Monday, 21 July 2014

Autism and asthma yet again

"Asthma is approximately 35 % more common in autistic children".

Pipe down @ Wikipedia 
That was the finding reported by Stanley Kotey and colleagues [1] based on their analysis of the 2007 National Survey of Children's Health (NSCH) dataset, a resource looking at "the physical and emotional health of children ages 0-17 years of age" resident in the United States. I don't intend to dwell too much on the Kotey findings aside from pointing out: (a) the reported prevalence of autism came in at 1.8% which is not a million miles away from the latest US estimate made by the CDC and, (b) although the unadjusted odds ratio (OR) for asthma in cases of autism was 1.35 (CI: 1.18-1.55), the adjusted OR taking into account factors such as "age, gender, body mass index, race, brain injury, secondhand smoke and socio-economic status" dropped down to 1.19... so perhaps it was more accurate to conclude that asthma is approximately 20% more common in kids with autism. Oh and that OR and relative risk might not necessarily be one and the same [2].

The NSCH is a valuable resource which provides snapshots for lots of different aspects of child health and wellbeing (see here). A quick trawl of the sections pertinent to an autism and/or asthma diagnosis (see section 2 here) reveals how information about diagnosis is arrived at. I was taken by the fact that questioning about an autism spectrum disorder (ASD) diagnosis was "applicable for ages 2-17 years only" which perhaps ties into some of the issues raised in other papers when it comes to early diagnosis.

Asthma and autism is a topic not totally unfamiliar to this blog (see here). The quite recent paper from Tsai and colleagues [3] covered in a previous post (see here) detailing how asthma might be a risk factor for autism puts the Kotey findings into some potential context albeit not necessarily with the same directional association. The paper from Chen and colleagues [4] likewise also discussed in another post (see here) also implicates comorbidity (ADHD in that case) as a potential confounding variable bearing in mind the estimated rates of ADHD in cases of autism (see here).

When it comes to the hows and whys of any relationship between asthma and autism, a rather large void starts to appear outside of any link just being due to coincidence [5]. "[The] Autism-secondhand smoke interaction was insignificant" kinda suggests that tobacco smoke filled houses and cars were probably not a primary reason for any connection. Given what is known about asthma - a chronic lung condition characterised by inflammation of the airways - one might look to something like immune function as being a commonality between the conditions especially in light of recent meta-analyses with autism in mind. A couple of years back I did a sort of focus on some of the work from Kevin Becker (see here) including his paper on the hygiene hypothesis [6] (open-access here). I'm not necessarily saying that this is the primary connector, merely that the interaction between immune functions and environment might have some role to play. I might add that all the recent chatter on air pollution and autism (see here and see here and most recently here) might also be something to look at with further assiduity. Oh, and one might also think about certain medicines as perhaps being important to this relationship too (see here).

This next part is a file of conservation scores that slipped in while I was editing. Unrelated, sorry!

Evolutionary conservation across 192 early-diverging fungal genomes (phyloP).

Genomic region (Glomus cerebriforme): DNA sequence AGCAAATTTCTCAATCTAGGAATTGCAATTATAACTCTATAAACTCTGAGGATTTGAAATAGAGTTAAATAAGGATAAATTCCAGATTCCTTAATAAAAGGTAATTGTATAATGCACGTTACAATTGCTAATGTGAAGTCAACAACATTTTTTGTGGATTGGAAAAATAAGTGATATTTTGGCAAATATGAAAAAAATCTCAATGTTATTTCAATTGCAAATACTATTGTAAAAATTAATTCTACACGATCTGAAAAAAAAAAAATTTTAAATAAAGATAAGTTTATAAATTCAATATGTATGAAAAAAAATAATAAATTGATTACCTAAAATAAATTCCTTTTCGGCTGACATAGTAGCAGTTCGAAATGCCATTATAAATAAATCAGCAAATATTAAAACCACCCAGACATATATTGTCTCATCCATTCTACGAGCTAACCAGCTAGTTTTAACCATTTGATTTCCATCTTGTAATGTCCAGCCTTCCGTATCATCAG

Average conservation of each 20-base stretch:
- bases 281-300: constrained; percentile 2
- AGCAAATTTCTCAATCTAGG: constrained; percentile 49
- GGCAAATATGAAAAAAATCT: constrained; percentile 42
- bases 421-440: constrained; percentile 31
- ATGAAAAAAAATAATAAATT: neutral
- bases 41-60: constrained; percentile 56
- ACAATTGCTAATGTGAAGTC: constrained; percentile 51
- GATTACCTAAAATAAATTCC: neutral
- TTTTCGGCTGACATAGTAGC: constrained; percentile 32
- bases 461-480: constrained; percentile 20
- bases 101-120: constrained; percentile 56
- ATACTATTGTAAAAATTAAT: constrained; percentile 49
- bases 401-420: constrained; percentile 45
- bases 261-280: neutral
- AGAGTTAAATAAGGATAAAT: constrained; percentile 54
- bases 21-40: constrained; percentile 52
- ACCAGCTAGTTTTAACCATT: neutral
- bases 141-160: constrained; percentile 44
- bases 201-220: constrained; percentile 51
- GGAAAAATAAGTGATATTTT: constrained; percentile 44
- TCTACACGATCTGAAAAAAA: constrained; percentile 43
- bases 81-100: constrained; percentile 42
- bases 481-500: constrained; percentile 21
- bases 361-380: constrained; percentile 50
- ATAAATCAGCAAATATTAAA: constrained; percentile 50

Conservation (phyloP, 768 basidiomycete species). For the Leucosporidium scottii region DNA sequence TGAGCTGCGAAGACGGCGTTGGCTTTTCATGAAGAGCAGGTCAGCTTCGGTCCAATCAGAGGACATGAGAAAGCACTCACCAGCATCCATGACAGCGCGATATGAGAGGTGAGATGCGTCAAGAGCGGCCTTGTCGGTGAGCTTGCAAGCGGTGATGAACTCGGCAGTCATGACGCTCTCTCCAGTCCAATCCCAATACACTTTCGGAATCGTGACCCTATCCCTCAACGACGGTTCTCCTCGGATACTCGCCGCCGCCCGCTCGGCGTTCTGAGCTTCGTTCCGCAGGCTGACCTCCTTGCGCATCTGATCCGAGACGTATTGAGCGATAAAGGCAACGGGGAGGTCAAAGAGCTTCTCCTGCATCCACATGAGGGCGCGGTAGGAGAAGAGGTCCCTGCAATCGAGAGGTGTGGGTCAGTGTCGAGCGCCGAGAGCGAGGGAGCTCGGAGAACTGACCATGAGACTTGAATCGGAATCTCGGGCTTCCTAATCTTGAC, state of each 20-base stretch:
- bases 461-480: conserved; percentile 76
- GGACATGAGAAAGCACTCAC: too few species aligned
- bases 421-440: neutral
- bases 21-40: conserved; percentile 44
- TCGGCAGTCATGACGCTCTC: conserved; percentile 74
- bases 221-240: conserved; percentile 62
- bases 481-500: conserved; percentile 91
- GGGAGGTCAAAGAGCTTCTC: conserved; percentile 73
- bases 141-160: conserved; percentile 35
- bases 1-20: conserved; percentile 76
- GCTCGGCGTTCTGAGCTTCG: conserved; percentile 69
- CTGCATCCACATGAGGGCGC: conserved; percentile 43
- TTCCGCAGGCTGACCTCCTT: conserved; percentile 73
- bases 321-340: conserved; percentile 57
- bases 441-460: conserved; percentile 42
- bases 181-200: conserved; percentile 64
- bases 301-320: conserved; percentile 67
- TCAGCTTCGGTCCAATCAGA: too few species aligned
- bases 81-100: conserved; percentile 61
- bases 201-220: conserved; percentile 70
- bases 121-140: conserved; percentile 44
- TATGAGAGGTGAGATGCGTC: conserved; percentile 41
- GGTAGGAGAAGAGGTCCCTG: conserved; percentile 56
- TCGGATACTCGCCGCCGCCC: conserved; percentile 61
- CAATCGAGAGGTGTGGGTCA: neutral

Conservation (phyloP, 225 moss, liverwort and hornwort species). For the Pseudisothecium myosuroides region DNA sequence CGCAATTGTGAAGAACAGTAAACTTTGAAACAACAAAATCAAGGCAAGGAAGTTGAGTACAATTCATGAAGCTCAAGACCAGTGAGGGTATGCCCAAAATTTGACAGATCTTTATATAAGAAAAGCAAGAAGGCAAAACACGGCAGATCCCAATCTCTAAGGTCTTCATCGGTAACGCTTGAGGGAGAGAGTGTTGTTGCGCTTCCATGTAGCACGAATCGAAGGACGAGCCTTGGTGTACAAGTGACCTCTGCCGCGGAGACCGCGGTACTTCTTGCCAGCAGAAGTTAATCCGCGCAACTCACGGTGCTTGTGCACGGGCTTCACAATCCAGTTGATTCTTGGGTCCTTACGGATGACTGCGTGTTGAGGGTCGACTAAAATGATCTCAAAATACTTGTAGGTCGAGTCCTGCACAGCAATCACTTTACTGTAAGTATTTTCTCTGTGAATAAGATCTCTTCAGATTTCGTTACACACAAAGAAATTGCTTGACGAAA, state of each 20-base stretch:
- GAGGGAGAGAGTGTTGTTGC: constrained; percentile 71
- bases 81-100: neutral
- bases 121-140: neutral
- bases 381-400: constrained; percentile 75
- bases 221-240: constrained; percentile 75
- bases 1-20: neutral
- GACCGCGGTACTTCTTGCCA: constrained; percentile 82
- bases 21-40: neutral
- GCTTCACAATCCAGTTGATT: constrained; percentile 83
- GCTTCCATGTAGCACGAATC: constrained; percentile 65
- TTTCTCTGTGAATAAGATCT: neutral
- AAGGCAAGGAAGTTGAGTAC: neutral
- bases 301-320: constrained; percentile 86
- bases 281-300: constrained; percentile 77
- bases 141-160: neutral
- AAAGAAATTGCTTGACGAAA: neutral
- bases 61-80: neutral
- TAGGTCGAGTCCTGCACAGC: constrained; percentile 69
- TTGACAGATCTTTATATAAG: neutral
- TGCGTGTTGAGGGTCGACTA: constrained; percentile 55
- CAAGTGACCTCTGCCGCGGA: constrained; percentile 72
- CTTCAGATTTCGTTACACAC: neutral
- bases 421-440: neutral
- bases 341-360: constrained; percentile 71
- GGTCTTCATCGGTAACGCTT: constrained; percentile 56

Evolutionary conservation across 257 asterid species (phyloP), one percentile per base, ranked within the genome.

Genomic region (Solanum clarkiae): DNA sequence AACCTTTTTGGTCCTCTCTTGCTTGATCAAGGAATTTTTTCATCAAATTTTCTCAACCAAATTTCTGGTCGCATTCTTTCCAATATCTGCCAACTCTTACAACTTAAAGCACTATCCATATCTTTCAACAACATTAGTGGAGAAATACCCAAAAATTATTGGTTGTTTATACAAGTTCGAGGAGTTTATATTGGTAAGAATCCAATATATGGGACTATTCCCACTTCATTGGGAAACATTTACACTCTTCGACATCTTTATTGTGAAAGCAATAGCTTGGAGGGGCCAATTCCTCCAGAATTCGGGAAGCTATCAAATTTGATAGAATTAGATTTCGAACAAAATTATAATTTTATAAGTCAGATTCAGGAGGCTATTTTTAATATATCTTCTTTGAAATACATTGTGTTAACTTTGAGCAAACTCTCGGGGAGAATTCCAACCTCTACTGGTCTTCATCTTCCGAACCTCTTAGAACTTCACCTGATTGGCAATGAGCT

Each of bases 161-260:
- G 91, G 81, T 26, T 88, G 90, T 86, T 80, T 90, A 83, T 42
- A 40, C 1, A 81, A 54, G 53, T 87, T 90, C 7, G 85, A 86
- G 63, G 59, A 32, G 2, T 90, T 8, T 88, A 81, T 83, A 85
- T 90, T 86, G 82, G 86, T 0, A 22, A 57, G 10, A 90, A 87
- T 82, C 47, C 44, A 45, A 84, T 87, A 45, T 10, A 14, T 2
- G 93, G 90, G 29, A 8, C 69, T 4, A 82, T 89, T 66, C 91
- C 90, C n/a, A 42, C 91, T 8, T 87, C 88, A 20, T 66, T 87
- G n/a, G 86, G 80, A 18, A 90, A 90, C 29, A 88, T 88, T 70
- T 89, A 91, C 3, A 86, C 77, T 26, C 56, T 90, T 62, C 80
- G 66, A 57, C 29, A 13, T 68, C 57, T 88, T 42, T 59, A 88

I would close with a last sentence from Kotey et al: "screening may be an efficient approach to reduce risk of morbidity due to asthma". In other words, asthma is yet another comorbidity for which a diagnosis of autism seemingly carries no protection, and the onus is on professionals to reduce any further health inequality...

So: Ben E King and Stand By Me. "Chopper! Sic'em, boy!"


[1] Kotey S. et al. Co-occurrence of Autism and Asthma in a Nationally-Representative Sample of Children in the United States. J Autism Dev Disord. 2014 Jul 6.

[2] Davies HT. et al. When can odds ratios mislead? BMJ. 1998 Mar 28;316(7136):989-91.

[3] Tsai PH. et al. Increased risk of autism spectrum disorder among early life asthma patients: An 8-year nationwide population-based prospective study. Research in Autism Spectrum Disorders. 2014; 8: 381-386.

[4] Chen MH. et al. Asthma and attention-deficit/hyperactivity disorder: a nationwide population-based prospective cohort study. J Child Psychol Psychiatry. 2013 Nov;54(11):1208-14.

[5] Mrozek-Budzyn D. et al. The frequency and risk factors of allergy and asthma in children with autism--case-control study. Przegl Epidemiol. 2013;67(4):675-9, 761-4.

[6] Becker KG. Autism, asthma, inflammation, and the hygiene hypothesis. Med Hypotheses. 2007;69(4):731-40.

---------- Kotey, S., Ertel, K., & Whitcomb, B. (2014). Co-occurrence of Autism and Asthma in a Nationally-Representative Sample of Children in the United States Journal of Autism and Developmental Disorders DOI: 10.1007/s10803-014-2174-y